Identifying Health Behaviors That Impact Cancer Prognosis, Survival, & Quality of Life
The Ulrich group‘s research in cancer prognosis, survivorship and pharmacogenetics is dedicated to identifying health behaviors that impact cancer prognosis, survival, and quality of life.
In addition, the ColoCare Study has been designed to develop new biomarkers of colorectal cancer recurrence, in order to help target therapies for cancer patients. Several studies in the area of physical activity and cancer have tested the impact of physical therapy and strength training on cancer patients‘ quality of life, biomarkers of cancer progression, clinical endpoints, and treatment-associated costs.
Finally, the Ulrich group has also made discoveries in the field of folate pharmacogenetics, testing the impact of genetic polymorphisms on commonly used chemotherapeutic drugs such as 5-fluorouracil and methotrexate. The Ulrich group uses both observational cohort designs and randomized controlled trials to advance our knowledge in the area of cancer prognosis and survivorship.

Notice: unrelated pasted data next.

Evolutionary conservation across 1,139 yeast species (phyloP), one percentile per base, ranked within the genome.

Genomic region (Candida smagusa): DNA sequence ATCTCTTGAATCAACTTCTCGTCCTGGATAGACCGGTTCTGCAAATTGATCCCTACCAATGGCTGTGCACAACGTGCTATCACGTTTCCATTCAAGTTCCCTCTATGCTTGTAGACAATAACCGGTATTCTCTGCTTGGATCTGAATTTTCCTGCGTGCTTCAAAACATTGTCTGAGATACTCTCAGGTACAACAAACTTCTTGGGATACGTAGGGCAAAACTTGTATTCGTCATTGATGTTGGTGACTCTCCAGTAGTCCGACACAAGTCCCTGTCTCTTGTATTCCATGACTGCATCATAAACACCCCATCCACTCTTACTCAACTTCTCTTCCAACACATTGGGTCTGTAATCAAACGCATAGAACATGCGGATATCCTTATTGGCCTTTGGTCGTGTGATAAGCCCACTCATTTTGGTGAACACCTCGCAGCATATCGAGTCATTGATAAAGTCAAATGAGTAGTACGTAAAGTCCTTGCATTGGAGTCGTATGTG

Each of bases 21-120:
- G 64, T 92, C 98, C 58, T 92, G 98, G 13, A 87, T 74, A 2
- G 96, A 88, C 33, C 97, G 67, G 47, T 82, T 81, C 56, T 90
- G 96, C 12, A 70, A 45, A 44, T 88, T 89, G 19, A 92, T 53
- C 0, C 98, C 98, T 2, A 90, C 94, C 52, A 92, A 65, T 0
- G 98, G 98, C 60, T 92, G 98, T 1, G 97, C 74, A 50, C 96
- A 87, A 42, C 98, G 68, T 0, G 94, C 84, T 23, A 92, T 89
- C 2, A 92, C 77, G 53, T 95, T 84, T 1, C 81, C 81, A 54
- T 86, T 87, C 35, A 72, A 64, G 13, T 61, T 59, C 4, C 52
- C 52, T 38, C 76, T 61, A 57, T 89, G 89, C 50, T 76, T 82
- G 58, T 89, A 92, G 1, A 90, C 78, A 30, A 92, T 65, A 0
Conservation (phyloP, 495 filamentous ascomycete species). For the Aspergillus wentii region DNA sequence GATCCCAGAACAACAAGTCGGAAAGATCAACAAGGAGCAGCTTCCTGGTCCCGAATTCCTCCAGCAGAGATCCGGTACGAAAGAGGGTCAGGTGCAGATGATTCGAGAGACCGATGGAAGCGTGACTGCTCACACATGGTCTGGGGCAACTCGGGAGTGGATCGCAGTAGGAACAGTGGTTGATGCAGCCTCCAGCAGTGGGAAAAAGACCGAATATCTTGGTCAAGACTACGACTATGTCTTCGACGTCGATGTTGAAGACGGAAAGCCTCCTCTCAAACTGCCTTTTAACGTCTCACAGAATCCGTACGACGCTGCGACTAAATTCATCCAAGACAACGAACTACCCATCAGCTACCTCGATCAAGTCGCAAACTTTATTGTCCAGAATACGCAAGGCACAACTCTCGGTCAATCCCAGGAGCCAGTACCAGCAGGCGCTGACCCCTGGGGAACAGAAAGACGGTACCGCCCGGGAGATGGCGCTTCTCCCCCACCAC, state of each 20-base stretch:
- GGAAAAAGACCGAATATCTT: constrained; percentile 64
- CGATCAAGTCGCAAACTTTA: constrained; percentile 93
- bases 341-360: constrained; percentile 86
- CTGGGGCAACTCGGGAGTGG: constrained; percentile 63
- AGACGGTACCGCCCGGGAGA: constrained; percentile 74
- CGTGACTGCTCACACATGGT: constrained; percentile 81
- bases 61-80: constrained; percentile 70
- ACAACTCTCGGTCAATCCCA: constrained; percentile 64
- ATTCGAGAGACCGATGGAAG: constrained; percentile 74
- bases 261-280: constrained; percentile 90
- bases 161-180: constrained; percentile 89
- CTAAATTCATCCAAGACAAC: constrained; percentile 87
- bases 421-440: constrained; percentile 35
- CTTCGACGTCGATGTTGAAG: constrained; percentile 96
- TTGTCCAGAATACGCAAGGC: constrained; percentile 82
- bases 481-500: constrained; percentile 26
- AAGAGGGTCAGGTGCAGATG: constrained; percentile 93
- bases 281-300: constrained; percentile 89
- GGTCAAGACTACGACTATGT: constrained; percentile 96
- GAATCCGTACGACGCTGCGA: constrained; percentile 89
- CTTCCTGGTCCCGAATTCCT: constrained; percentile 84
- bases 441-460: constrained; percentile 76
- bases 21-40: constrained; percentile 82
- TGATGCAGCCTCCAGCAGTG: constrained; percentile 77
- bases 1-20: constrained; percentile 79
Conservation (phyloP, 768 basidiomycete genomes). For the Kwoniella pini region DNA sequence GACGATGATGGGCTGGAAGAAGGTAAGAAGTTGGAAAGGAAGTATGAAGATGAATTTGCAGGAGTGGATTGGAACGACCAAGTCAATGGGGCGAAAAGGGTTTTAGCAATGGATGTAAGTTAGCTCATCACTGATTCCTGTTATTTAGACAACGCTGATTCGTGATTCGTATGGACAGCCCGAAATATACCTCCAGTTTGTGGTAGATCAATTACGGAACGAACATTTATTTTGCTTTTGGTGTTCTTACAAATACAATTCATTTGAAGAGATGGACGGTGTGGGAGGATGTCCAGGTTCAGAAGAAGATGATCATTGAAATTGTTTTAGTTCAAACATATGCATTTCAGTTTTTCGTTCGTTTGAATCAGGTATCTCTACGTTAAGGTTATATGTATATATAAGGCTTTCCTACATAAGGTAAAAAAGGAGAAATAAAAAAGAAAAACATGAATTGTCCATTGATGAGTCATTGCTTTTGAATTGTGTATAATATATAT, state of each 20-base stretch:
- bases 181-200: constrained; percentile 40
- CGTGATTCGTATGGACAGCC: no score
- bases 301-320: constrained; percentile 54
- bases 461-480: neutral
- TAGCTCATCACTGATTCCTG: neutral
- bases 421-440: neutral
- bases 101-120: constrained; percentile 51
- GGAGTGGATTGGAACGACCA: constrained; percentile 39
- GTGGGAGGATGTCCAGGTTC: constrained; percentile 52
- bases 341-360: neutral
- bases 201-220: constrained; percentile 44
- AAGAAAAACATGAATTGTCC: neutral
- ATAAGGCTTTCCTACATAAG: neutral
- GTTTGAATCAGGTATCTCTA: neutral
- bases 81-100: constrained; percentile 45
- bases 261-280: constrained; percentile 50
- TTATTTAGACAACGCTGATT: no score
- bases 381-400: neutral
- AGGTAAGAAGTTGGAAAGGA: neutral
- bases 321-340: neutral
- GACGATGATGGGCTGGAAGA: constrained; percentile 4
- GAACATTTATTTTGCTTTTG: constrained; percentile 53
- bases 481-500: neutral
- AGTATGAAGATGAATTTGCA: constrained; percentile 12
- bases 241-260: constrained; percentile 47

Overall, the development of personalized, comprehensive guidelines for cancer patients and clinicians is our major goal.
Some of the many research areas in this group are:
- Identification of biomarkers of recurrence in colorectal cancer to personalize treatment decisions (precision medicine)
- Pharmacogenetics in cancer treatment
- Folate status, non-steroidal anti-inflammatory drugs (NSAIDs) and vitamin D status the tertiary prevention of colorectal cancer
- Aerobic exercise and strength training as an adjuvant therapy in cancer treatment
- Diet and dietary supplements after a cancer diagnosis, changes over time and associations with quality of life
- Analysis of intestinal flora and intestinal metabolism (microbiome and metabolome) in relation to cancer prognosis
- Adipose tissue characteristics (e.g., metabolomics, gene expression) and influence as a tumor microenvironment
- Molecular biomarkers and colorectal cancer prognosis (including epigenetics, gene expression and miRNA)
Neli Ulrich, MS, PhD
Comprehensive Cancer Center,